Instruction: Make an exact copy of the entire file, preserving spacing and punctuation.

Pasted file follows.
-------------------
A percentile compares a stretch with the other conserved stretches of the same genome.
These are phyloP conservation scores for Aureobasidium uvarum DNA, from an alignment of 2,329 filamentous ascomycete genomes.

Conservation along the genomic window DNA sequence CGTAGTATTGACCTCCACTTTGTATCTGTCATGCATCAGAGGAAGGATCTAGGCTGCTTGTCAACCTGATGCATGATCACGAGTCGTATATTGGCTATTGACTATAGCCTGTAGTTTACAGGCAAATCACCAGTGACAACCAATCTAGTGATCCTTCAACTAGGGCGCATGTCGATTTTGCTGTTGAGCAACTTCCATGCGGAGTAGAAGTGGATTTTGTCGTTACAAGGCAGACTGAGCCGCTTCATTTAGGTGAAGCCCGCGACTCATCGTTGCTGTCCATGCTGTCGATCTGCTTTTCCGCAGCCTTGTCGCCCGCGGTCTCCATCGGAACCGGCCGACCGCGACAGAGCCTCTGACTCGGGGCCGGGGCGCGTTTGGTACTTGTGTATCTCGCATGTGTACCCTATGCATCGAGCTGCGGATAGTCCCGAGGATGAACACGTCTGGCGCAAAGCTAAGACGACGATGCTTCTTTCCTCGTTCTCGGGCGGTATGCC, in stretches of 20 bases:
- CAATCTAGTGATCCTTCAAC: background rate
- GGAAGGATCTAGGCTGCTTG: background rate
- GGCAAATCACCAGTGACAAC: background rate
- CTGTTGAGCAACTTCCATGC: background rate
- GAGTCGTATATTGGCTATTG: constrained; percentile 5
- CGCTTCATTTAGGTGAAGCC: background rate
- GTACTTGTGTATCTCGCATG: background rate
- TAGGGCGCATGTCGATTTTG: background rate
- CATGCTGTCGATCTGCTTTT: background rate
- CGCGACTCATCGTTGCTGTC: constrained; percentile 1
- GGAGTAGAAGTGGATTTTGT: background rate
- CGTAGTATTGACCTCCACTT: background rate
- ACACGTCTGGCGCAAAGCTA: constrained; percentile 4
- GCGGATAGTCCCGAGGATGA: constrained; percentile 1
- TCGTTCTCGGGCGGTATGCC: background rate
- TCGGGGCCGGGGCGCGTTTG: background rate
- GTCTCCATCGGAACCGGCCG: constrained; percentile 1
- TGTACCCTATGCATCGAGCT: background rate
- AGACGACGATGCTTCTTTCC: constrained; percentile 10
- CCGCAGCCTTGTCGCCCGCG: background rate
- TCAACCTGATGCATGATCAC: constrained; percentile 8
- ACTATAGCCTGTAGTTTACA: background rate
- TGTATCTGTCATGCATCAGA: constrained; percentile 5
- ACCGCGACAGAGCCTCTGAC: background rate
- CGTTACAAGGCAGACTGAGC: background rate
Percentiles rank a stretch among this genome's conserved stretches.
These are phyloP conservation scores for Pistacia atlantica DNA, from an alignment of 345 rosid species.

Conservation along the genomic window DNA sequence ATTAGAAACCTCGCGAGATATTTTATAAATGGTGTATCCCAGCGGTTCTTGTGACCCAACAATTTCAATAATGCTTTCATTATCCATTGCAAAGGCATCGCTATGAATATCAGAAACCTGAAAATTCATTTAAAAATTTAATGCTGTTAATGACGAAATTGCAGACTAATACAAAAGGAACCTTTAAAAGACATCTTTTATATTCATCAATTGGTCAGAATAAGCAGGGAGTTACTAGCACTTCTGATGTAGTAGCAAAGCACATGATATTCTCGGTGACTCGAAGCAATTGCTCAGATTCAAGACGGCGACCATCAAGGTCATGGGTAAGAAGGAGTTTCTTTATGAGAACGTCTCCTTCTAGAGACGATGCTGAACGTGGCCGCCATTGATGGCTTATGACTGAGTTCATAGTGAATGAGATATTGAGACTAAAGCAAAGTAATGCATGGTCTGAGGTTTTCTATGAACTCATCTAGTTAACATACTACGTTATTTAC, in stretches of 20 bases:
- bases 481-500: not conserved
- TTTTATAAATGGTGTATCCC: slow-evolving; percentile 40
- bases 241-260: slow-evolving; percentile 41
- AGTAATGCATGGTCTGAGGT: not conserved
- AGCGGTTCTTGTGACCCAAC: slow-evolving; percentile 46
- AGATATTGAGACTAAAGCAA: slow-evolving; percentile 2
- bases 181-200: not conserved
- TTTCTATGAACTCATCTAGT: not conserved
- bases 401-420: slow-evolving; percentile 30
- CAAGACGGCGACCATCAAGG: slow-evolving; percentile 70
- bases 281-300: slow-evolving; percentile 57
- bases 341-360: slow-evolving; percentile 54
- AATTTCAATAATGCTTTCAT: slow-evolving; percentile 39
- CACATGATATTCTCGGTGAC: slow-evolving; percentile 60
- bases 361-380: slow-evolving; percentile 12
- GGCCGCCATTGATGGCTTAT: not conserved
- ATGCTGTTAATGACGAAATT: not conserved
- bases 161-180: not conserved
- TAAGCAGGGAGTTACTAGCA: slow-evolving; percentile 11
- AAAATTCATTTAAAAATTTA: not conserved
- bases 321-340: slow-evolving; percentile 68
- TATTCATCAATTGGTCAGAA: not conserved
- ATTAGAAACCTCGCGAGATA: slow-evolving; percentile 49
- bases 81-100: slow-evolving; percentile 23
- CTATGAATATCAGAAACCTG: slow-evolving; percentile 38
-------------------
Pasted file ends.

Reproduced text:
A percentile compares a stretch with the other conserved stretches of the same genome.
These are phyloP conservation scores for Aureobasidium uvarum DNA, from an alignment of 2,329 filamentous ascomycete genomes.

Conservation along the genomic window DNA sequence CGTAGTATTGACCTCCACTTTGTATCTGTCATGCATCAGAGGAAGGATCTAGGCTGCTTGTCAACCTGATGCATGATCACGAGTCGTATATTGGCTATTGACTATAGCCTGTAGTTTACAGGCAAATCACCAGTGACAACCAATCTAGTGATCCTTCAACTAGGGCGCATGTCGATTTTGCTGTTGAGCAACTTCCATGCGGAGTAGAAGTGGATTTTGTCGTTACAAGGCAGACTGAGCCGCTTCATTTAGGTGAAGCCCGCGACTCATCGTTGCTGTCCATGCTGTCGATCTGCTTTTCCGCAGCCTTGTCGCCCGCGGTCTCCATCGGAACCGGCCGACCGCGACAGAGCCTCTGACTCGGGGCCGGGGCGCGTTTGGTACTTGTGTATCTCGCATGTGTACCCTATGCATCGAGCTGCGGATAGTCCCGAGGATGAACACGTCTGGCGCAAAGCTAAGACGACGATGCTTCTTTCCTCGTTCTCGGGCGGTATGCC, in stretches of 20 bases:
- CAATCTAGTGATCCTTCAAC: background rate
- GGAAGGATCTAGGCTGCTTG: background rate
- GGCAAATCACCAGTGACAAC: background rate
- CTGTTGAGCAACTTCCATGC: background rate
- GAGTCGTATATTGGCTATTG: constrained; percentile 5
- CGCTTCATTTAGGTGAAGCC: background rate
- GTACTTGTGTATCTCGCATG: background rate
- TAGGGCGCATGTCGATTTTG: background rate
- CATGCTGTCGATCTGCTTTT: background rate
- CGCGACTCATCGTTGCTGTC: constrained; percentile 1
- GGAGTAGAAGTGGATTTTGT: background rate
- CGTAGTATTGACCTCCACTT: background rate
- ACACGTCTGGCGCAAAGCTA: constrained; percentile 4
- GCGGATAGTCCCGAGGATGA: constrained; percentile 1
- TCGTTCTCGGGCGGTATGCC: background rate
- TCGGGGCCGGGGCGCGTTTG: background rate
- GTCTCCATCGGAACCGGCCG: constrained; percentile 1
- TGTACCCTATGCATCGAGCT: background rate
- AGACGACGATGCTTCTTTCC: constrained; percentile 10
- CCGCAGCCTTGTCGCCCGCG: background rate
- TCAACCTGATGCATGATCAC: constrained; percentile 8
- ACTATAGCCTGTAGTTTACA: background rate
- TGTATCTGTCATGCATCAGA: constrained; percentile 5
- ACCGCGACAGAGCCTCTGAC: background rate
- CGTTACAAGGCAGACTGAGC: background rate
Percentiles rank a stretch among this genome's conserved stretches.
These are phyloP conservation scores for Pistacia atlantica DNA, from an alignment of 345 rosid species.

Conservation along the genomic window DNA sequence ATTAGAAACCTCGCGAGATATTTTATAAATGGTGTATCCCAGCGGTTCTTGTGACCCAACAATTTCAATAATGCTTTCATTATCCATTGCAAAGGCATCGCTATGAATATCAGAAACCTGAAAATTCATTTAAAAATTTAATGCTGTTAATGACGAAATTGCAGACTAATACAAAAGGAACCTTTAAAAGACATCTTTTATATTCATCAATTGGTCAGAATAAGCAGGGAGTTACTAGCACTTCTGATGTAGTAGCAAAGCACATGATATTCTCGGTGACTCGAAGCAATTGCTCAGATTCAAGACGGCGACCATCAAGGTCATGGGTAAGAAGGAGTTTCTTTATGAGAACGTCTCCTTCTAGAGACGATGCTGAACGTGGCCGCCATTGATGGCTTATGACTGAGTTCATAGTGAATGAGATATTGAGACTAAAGCAAAGTAATGCATGGTCTGAGGTTTTCTATGAACTCATCTAGTTAACATACTACGTTATTTAC, in stretches of 20 bases:
- bases 481-500: not conserved
- TTTTATAAATGGTGTATCCC: slow-evolving; percentile 40
- bases 241-260: slow-evolving; percentile 41
- AGTAATGCATGGTCTGAGGT: not conserved
- AGCGGTTCTTGTGACCCAAC: slow-evolving; percentile 46
- AGATATTGAGACTAAAGCAA: slow-evolving; percentile 2
- bases 181-200: not conserved
- TTTCTATGAACTCATCTAGT: not conserved
- bases 401-420: slow-evolving; percentile 30
- CAAGACGGCGACCATCAAGG: slow-evolving; percentile 70
- bases 281-300: slow-evolving; percentile 57
- bases 341-360: slow-evolving; percentile 54
- AATTTCAATAATGCTTTCAT: slow-evolving; percentile 39
- CACATGATATTCTCGGTGAC: slow-evolving; percentile 60
- bases 361-380: slow-evolving; percentile 12
- GGCCGCCATTGATGGCTTAT: not conserved
- ATGCTGTTAATGACGAAATT: not conserved
- bases 161-180: not conserved
- TAAGCAGGGAGTTACTAGCA: slow-evolving; percentile 11
- AAAATTCATTTAAAAATTTA: not conserved
- bases 321-340: slow-evolving; percentile 68
- TATTCATCAATTGGTCAGAA: not conserved
- ATTAGAAACCTCGCGAGATA: slow-evolving; percentile 49
- bases 81-100: slow-evolving; percentile 23
- CTATGAATATCAGAAACCTG: slow-evolving; percentile 38